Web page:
There are a number of options in Linux for word processing. Open Office is pretty much standard in most Linux distributions. You can also use KOffice or AbiWord. The same goes for spreadsheets. The choices are many.

One benefit Window users will get from Linux is having a rock stable environment that’s free from viruses. In addition, Linux will cost you $0 dollars. It’s absolutely free. Compare that when buying Windows 7 upgrade or the full version.

When I converted to Linux, there was a transition period where I was running both Windows and Linux on my desktop. I dual booted for several months before moving strictly to Linux. Weaning Windows users might be the ideal approach for the switch.

Linux has come a long way. Linux is grown up. Linux has improve by leaps and bounds. If you’re still on the fence about converting to Linux, well, get off it. Give Linux a try. It’s definitely worth your while.

KDE 4.3

KDE just released version 4.3 which includes over 2000 new enhancements to the K Desktop Environment. The latest version showcases the latest theme called “Air.” Improvements in performance, memory usage and a stack of new widgets are just few available in the latest release. If you haven’t tried KDE in a while, give it a spin. You can install it via Synaptic Package Manager or just type:

#sudo apt-get install kubuntu-desktop

4000 PCs Switch To Linux

Verona University is migrating 4000 PCs over to Ubuntu Linux. Linux Magazine reports the migration as a 3 year project which began in January 2009. Users are switching to Ubuntu Desktop and using Firefox, Thunderbird and OpenOffice. The university also offer educational courses in Ubuntu. And another technical school in Iceland makes a similar move. It goes to show you that migrating over to Linux and open-source is not that difficult. All it takes is courage and commitment. It’s a great move for both schools.

TechRadium Suing Twitter

TechRadium, a Texas firm is suing Twitter over three patents the firm allegedly owns. The firm’s main product is called Iris, a notification system that sends alerts to many devices including mobile phones. TechRadium clients include the US Army, American Red Cross, United Way and several others.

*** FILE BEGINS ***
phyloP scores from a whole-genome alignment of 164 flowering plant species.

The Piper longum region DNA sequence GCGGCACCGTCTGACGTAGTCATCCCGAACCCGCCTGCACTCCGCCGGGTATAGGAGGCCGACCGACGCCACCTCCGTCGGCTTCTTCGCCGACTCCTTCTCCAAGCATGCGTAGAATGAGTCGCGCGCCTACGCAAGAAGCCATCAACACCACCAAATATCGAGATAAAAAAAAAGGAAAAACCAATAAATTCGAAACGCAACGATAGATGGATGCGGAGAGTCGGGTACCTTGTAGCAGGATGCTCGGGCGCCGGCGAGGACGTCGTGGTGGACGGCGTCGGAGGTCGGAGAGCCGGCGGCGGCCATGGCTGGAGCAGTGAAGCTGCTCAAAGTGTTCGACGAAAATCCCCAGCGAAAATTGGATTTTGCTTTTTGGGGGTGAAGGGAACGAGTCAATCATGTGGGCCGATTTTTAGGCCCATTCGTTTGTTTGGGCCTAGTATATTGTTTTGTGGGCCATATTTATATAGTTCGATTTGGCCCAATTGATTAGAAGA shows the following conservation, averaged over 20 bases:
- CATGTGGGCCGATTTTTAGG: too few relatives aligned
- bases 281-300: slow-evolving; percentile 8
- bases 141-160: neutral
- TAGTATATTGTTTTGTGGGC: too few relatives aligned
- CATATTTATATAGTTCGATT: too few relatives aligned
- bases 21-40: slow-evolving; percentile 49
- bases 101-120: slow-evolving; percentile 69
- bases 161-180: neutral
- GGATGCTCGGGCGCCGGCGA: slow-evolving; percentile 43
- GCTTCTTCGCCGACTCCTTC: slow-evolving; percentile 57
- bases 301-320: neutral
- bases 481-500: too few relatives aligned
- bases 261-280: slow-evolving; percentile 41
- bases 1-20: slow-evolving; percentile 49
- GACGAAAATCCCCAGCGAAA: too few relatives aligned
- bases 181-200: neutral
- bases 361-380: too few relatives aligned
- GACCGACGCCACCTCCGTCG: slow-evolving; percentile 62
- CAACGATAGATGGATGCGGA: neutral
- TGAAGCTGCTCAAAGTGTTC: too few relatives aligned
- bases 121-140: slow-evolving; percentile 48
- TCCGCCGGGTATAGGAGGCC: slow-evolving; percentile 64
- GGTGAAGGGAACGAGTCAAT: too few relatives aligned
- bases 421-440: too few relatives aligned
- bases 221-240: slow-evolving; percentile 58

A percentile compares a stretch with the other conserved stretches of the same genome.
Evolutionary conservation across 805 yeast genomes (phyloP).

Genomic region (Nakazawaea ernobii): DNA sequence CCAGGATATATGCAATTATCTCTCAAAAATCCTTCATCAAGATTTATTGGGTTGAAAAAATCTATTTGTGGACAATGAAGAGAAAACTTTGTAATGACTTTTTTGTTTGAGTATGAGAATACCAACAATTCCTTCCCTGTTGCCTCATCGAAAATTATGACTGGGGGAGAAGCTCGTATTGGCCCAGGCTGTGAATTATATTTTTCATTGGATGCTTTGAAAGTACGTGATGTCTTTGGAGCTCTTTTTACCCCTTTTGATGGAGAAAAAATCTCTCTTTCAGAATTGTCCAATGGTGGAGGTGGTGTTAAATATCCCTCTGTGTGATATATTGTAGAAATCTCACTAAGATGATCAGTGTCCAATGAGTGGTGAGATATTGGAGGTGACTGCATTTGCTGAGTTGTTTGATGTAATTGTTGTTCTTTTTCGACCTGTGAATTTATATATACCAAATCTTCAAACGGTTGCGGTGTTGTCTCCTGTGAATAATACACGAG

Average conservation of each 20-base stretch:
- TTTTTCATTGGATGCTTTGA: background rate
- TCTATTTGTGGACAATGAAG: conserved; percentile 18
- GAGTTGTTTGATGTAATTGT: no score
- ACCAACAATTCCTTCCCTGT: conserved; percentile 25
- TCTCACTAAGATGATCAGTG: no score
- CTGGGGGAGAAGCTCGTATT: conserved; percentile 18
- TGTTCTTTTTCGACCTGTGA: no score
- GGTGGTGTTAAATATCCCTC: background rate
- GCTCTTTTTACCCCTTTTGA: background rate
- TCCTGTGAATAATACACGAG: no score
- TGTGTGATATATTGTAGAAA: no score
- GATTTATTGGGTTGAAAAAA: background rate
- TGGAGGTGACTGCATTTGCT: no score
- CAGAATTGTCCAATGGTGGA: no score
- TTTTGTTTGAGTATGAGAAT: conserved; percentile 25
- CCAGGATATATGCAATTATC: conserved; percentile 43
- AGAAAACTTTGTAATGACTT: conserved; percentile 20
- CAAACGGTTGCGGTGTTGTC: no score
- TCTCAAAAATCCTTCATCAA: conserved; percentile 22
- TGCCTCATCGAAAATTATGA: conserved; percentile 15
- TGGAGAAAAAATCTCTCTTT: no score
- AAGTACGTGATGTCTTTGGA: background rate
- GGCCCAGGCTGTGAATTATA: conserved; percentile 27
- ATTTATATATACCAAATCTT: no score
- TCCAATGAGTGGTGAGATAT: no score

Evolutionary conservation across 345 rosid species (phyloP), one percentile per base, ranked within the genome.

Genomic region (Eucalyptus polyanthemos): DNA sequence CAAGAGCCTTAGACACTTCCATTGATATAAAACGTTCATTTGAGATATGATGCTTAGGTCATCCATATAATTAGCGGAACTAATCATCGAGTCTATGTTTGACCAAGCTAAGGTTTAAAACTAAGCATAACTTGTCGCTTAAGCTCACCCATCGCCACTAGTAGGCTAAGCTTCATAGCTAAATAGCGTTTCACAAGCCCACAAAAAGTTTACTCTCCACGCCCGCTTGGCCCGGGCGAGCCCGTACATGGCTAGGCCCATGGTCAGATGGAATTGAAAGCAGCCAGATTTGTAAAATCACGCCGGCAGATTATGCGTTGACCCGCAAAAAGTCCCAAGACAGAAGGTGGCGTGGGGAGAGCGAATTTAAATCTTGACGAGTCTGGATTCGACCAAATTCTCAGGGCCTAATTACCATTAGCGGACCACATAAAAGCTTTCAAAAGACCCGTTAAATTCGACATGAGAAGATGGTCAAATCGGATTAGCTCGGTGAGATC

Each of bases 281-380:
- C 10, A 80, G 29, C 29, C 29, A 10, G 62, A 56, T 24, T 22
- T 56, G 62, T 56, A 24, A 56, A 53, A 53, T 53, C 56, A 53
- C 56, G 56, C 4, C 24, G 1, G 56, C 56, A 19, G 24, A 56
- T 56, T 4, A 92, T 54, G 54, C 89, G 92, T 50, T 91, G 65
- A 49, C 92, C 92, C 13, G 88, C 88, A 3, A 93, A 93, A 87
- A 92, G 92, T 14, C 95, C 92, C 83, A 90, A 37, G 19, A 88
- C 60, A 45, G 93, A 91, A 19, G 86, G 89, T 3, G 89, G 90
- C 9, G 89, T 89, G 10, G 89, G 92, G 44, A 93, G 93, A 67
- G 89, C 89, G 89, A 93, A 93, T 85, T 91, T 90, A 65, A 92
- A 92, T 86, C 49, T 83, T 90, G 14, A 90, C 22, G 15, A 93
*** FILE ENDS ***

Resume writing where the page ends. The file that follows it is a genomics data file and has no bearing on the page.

I had a chance to briefly review the Iris system. From what I understand, the Iris system uses a web-based client to send notifications to mobile phones, email addresses, pagers, etc. It sends notifications to members using five different color-coded alert levels based on the severity of the message.

Now, why is Twitter is being sued for a system that anyone can program and develop? That’s a bit of a head scratcher, unless Twitter used the same source code from the Iris system. It will be interesting to see how this suit develops in the future.

Microsoft Sees Linux Threat

Finally, Microsoft is acknowledging that Red Hat and Canonical, the company behind Ubuntu, are a threat to its client business. Microsoft mentioned both Redhat and Canonical in its annual filing to the Securities and Exchange Commission. The Canonical threat is due to the popularity of netbooks powered by Linux.

To those of us who have been using Linux, it’s a well known fact that Microsoft has been attacking Linux for years as attested by the now infamous Halloween documents. The Halloween documents are a series of leaked Microsoft confidential memos pertaining to free software, open-source software and Linux.

Interesting enough, Microsoft does not mention Google Chrome OS which is still a year away from fruition. I imagine, the next time around, Microsoft will shift its focus away from Redhat and Canonical, and towards Google, a much bigger threat with lots of cash and brand to boot.